Take the 2-minute tour ×
Stack Overflow is a question and answer site for professional and enthusiast programmers. It's 100% free, no registration required.

I am not sure if the following is more suited for crossvalidated, but I believe more people writing documentation are found here. So here's my question:

One of the things that's unique about R is, that most functions are motivated by an application in statistics, so the documentaiton necessarily at least includes references to scientific papers or books. Trying to develop an R package myself (aimed at users which are not familiar with, say, S3 classes), I wondered what balance to seek between technical documentation, statistical background and examples.

I would also be grateful to be hinted at examples of good documentation (I know that awful ones are easier to point at).

share|improve this question
    
Refer to devtools wiki, section on function/package documentation for details. Or see Writing R Extensions. –  aL3xa Oct 24 '12 at 13:02
add comment

2 Answers

There is a lot of R documentation on the CRAN website. You can look there and mirror some of their choices.

share|improve this answer
    
+1 -- CRAN is indeed a source of nunmerous examples, both for what works and what needs improvement. And you get to look at the sources... –  Dirk Eddelbuettel Oct 24 '12 at 15:07
add comment

Unfortunately I would not rate R as the best language for documentation in general, so looking to other functions as good examples is problematic. Common problems I seem to always be banging my head against (and therefore things to avoid) are:

  • Poor documentation of input formats. Many statistical modeling functions take very specific input formats, which are often casually documented, if at all.
  • Poor documentation of special cases. The description for a package will suggest that it handles some new and exciting case, and then the examples and documentation completely ignore it. This is particularly problematic in conjunction with the above (no documentation on input formats).

In this order, I would prioritize:

  1. At minimum, providing an example and input data documentation for every major use-case. Make the data on which you base your example available in the package.
  2. References to the papers on which your methods are based.
  3. Discussion of any specific modeling choices which are made. Often models in cited papers are fairly general, whereas the package makes choices to make estimation feasible. These choices should be made explicit (ideally with discussion of how to modify them).
  4. Hints on how to make it work with other packages. This is particularly true for issues of weighting, etc.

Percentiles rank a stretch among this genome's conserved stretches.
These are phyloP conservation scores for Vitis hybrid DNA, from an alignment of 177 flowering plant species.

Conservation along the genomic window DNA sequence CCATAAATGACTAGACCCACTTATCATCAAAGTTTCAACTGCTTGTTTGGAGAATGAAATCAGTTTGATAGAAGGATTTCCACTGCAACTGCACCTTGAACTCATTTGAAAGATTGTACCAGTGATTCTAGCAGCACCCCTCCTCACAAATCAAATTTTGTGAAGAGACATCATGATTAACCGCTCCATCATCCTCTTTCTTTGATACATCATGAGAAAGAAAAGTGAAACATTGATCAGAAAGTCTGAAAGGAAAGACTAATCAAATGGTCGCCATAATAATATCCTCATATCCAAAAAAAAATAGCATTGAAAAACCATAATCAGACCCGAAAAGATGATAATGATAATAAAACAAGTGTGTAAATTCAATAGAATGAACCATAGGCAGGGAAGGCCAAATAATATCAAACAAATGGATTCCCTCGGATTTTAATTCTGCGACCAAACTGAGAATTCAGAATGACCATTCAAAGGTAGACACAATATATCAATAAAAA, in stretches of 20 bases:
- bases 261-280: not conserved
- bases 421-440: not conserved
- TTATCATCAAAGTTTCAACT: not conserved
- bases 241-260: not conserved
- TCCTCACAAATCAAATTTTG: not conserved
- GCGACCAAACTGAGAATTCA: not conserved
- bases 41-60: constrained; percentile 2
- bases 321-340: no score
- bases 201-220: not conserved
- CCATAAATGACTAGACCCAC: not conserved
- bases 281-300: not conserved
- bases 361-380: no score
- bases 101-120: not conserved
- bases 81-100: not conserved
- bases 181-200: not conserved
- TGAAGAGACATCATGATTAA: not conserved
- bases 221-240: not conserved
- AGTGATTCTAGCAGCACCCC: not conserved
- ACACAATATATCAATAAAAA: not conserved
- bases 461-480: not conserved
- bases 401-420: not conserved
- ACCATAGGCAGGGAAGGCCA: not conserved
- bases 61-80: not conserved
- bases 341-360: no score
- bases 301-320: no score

5. Examples of statistical tests and model choice. For instance, if you have written a negative binomial regression package, noting in the documentation that vuong() lets you compare the NBD to the poisson regression is helpful.

If you have a copy of the Stata manuals around, I would look to those as a paragon of a well-documented statistical function. Basically they cover how to use the function, references, and a sketch of the model.

share|improve this answer
    
Sure, Stata and Matlab have great documentation. They also have paying customers. –  Dirk Eddelbuettel Oct 24 '12 at 15:06
    
@DirkEddelbuettel I agree completely. I wish some days that one of the various deep pockets that makes use of R would contribute to two major projects: 1) Improve documentation (possibly paying package authors for their time to do so), and 2) Better standardize argument names and ordering (I'm looking at you, na.rm vs. exclude=NULL, and the annoying transposition of data and regexes in sub, gsub, et al. which @hadley kindly improved in stringr). –  Ari B. Friedman Oct 24 '12 at 15:16
    
@DirkEddelbuettel: I strongly disagree that Stata has great documentation. I recall several times I was not able to determine the calculation being used for certain algorithms. –  Joshua Ulrich Oct 25 '12 at 2:46
    
I'm not a user, but my wife is and we have had manuals for Stata around for years. The few times I looked at it I found it to be quite ok, but that was not exhaustive. Also, it was @AriB.Friedman who made the initial conjecture not me. –  Dirk Eddelbuettel Oct 25 '12 at 2:48
    
It's been a few years but I remember them being good. I'll go see if there's a copy kicking around the office and refresh my memory. –  Ari B. Friedman Oct 25 '12 at 10:12
add comment

Your Answer

 
discard

By posting your answer, you agree to the privacy policy and terms of service.

Not the answer you're looking for? Browse other questions tagged or ask your own question.